• This present invention is directed to a process for creating a structured recording on a compact disk (CD) or other commonly available recording media such as those used in cassette tape players. The structured recording makes it convenient, easy, and affordable for an individual or small business to inexpensively produce professional sounding, synchronized voice mail greetings and announcements using only a CD player. The unique structure of the recording also supports the creation of voice greetings and announcements of widely varying duration. The process readily mixes a voice with background music and the sound effects, and synchronizes the music and sound effects with the voice to provide a smooth, professional sounding result. It does this through use of a multi-segment structure which enables the user to easily place an ending music or special effect segment with the end of the speaker's voice.
  • The process of the invention not only makes it convenient and easy for non-professionals to create professional sounding recordings for a voice mail system, but to also conveniently and easily change the background, the greeting, or the announcement. Because of the convenience and ease with which changes can be made, the voice mail can be frequently changed and be kept “fresh” and creative.
  • Other objects and features will be in part apparent and in part pointed out hereinafter.
  • BRIEF DESCRIPTION OF THE SEVERAL VIEWS OF THE DRAWINGS
  • The sole FIGURE of the drawings is one showing a timing sequence used by the process of the invention to add background sounds to a voice recording in a synchronized manner.
  • DETAILED DESCRIPTION OF INVENTION
  • The following detailed description illustrates the invention by way of example and not by way of limitation. This description will clearly enable one skilled in the art to make and use the invention, and describes several embodiments, adaptations, variations, alternatives and uses of the invention, including what I presently believe is the best mode of carrying out the invention. As various changes could be made in the above constructions without departing from the scope of the invention, it is intended that all matter contained in the above description or shown in the accompanying drawings shall be interpreted as illustrative and not in a limiting sense.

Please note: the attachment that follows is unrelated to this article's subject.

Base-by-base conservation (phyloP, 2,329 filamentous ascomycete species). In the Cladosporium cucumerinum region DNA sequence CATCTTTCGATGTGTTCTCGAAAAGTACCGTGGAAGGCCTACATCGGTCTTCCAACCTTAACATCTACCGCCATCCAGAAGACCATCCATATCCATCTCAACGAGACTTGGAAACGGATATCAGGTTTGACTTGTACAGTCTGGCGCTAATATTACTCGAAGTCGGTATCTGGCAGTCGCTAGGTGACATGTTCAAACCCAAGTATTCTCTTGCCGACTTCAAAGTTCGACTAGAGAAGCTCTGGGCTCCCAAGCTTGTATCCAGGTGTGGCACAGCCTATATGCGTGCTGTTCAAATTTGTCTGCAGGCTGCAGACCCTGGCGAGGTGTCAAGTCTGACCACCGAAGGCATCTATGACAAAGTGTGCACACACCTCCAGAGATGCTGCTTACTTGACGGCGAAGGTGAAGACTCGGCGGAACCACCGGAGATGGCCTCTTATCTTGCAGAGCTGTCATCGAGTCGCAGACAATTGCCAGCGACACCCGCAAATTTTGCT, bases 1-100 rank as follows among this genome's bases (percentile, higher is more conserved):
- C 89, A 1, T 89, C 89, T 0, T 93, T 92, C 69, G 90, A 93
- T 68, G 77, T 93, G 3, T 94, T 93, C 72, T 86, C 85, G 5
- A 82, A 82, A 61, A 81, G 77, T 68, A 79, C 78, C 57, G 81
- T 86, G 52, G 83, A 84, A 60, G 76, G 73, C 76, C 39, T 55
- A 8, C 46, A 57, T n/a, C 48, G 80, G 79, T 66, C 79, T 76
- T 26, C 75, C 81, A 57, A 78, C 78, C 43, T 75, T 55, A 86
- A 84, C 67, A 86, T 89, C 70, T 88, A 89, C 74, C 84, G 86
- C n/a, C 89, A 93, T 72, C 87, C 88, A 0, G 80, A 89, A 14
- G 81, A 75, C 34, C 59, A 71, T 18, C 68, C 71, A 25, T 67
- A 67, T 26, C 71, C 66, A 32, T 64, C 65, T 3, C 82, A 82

• The process of the present invention is for recording a background track on a CD or the like. The CD is then played when someone is making a voice mail greeting or announcement. Persons would use recordings made with this process to make voice mail greetings/announcements that have the music or sound effects on the recording as background or embellishment to their voice. The process allows for a large selection of music and special effects to be used so that voice mail greetings can be readily customized for the user. In operation, the process synchronizes the start of the body of the background (music or special effects, or both) with respect to the start of a voice mail recording process and the users speech.